Radiation therapy may occasionally be recommended for women to destroy remaining cancer cells after mastectomy (surgical removal of the affected breast) or to shrink tumors in patients with advanced breast cancer.
Other common side effects of radiation therapy are neutropenia (sharp decrease in white blood cell count) swelling of the breast, a feeling of heaviness in the breast, a sunburn-type appearance of the breast skin, and loss of appetite.
www.imaginis.com /breasthealth/radio_bctreatment.asp   (939 words)

 Leukemia & Lymphoma Society - Radiation Therapy
Radiation therapy may also be useful to control symptoms when local cancer growths cause pain as a result of pressure on bone or nerve, or when the function of vital organs such as the bowel, or respiratory system are involved.
The goal of radiation therapy in the case of blood-related cancers is to destroy the cancer tissue under treatment.
The radiation therapy is given to the patient in the form of gamma rays or x-rays.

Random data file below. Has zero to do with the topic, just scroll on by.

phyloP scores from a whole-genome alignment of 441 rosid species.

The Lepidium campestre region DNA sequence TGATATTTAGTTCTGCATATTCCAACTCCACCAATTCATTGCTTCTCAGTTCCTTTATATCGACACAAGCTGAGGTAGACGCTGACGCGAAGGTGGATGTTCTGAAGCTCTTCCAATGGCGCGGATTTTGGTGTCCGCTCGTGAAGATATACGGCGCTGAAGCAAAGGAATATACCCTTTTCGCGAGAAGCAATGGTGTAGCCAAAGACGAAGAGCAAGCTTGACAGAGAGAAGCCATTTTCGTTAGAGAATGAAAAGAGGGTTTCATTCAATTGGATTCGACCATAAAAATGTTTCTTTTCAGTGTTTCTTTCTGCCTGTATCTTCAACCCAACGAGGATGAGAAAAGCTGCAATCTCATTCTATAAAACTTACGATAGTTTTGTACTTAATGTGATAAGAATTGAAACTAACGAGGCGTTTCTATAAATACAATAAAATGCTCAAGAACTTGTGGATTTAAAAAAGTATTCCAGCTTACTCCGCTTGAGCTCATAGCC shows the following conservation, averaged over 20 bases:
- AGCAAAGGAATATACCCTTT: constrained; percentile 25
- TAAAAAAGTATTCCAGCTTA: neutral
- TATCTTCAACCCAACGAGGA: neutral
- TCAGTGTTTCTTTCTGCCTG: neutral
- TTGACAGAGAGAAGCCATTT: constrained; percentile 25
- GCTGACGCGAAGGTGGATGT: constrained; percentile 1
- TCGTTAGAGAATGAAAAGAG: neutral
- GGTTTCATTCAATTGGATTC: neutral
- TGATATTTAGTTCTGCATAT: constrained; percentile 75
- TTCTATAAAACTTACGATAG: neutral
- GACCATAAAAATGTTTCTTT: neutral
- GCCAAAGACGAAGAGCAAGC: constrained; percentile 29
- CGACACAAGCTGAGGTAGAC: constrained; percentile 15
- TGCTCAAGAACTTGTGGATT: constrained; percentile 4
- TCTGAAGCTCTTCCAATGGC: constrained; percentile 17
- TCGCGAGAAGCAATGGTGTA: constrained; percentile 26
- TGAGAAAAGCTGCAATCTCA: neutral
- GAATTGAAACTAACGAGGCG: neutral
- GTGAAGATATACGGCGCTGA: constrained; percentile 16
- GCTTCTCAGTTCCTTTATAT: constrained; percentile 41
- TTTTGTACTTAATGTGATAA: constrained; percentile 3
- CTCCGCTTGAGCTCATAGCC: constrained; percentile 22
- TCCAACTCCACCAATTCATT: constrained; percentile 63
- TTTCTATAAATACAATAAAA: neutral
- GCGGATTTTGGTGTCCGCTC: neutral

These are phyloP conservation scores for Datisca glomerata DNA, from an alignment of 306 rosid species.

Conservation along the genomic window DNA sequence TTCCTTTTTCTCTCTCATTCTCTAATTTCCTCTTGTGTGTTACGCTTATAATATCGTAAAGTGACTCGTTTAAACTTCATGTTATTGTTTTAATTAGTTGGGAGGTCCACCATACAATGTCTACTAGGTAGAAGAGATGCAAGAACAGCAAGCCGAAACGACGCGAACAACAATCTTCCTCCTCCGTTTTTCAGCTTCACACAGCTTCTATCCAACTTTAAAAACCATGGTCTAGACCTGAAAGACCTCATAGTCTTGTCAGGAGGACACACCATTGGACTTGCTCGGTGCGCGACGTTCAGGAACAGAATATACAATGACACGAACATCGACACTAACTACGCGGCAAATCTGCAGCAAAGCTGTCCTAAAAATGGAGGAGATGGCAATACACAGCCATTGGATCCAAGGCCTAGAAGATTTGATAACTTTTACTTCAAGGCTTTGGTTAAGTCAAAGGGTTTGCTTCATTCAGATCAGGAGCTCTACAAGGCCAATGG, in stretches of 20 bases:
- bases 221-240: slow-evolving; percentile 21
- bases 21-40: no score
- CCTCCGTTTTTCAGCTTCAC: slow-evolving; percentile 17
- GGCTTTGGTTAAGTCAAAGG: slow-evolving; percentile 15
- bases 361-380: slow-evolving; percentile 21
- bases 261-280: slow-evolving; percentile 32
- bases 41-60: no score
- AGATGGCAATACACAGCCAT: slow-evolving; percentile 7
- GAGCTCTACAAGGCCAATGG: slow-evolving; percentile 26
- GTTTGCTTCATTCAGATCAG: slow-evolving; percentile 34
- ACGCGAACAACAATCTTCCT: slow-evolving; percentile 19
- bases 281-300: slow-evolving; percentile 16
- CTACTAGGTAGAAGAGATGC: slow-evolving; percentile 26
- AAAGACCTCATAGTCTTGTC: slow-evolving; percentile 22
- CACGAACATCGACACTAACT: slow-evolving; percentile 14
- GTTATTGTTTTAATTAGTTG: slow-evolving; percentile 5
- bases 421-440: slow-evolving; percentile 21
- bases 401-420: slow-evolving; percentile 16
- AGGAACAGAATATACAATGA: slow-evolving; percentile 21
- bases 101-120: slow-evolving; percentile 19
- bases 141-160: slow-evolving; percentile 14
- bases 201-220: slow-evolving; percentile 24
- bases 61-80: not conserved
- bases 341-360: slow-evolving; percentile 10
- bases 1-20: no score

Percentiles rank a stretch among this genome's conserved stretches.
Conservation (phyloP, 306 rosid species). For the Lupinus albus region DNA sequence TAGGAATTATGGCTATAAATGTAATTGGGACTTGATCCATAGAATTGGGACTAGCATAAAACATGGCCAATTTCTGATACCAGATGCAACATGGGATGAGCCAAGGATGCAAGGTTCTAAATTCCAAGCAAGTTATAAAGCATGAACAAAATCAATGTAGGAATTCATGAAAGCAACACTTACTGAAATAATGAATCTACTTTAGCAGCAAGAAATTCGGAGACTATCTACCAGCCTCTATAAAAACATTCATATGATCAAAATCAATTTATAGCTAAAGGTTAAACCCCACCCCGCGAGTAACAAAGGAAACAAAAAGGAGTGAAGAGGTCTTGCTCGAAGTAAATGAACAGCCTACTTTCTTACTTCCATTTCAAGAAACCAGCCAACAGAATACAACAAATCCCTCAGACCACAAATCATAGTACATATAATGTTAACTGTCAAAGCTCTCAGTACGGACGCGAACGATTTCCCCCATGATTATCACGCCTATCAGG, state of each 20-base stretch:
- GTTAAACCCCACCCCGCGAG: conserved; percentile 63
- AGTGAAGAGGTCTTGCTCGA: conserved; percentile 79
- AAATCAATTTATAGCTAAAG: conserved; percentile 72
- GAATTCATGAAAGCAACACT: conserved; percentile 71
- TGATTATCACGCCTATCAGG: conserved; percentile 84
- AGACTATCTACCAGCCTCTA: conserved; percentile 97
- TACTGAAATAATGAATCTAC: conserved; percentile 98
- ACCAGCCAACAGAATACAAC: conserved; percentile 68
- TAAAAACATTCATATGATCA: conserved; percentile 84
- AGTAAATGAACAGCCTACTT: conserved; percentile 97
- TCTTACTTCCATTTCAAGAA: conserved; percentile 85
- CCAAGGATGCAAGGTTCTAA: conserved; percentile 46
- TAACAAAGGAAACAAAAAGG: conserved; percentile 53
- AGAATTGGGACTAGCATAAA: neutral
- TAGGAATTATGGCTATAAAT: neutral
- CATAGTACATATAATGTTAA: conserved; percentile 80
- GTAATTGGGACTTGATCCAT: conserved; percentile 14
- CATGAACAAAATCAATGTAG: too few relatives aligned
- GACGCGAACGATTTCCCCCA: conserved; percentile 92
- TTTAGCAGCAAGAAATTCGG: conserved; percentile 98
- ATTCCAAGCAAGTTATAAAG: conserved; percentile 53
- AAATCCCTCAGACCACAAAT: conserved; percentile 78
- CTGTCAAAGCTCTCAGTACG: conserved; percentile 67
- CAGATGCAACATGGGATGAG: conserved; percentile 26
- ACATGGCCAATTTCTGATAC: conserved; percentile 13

www.leukemia-lymphoma.org /all_page?item_id=9083   (1331 words)

 CCNetwork - Radiation Therapy   (Site not responding. Last check: 2007-10-29)
Radiation therapy for rectal cancer is typically given by a machine which aims x-rays at the body (external beam radiation).
The radiation oncologist may perform a second planning session or simulation near the end of treatment to focus the radiation to the area where cancer cells are most likely to remain.
The radiation doctor is able to see the area being treated directly and move sensitive normal structures, such as the small bowel, away from the radiation beam.
www.colorectal-cancer.net /radiationtherapy.htm   (924 words)

 Radiation Therapy
Although radiation damages both cancer cells and normal cells, normal, healthy cells are able to repair themselves and return to proper functioning.Radiotherapy may be used to treat localized solid tumors, such as those cancers associated with the oral environment.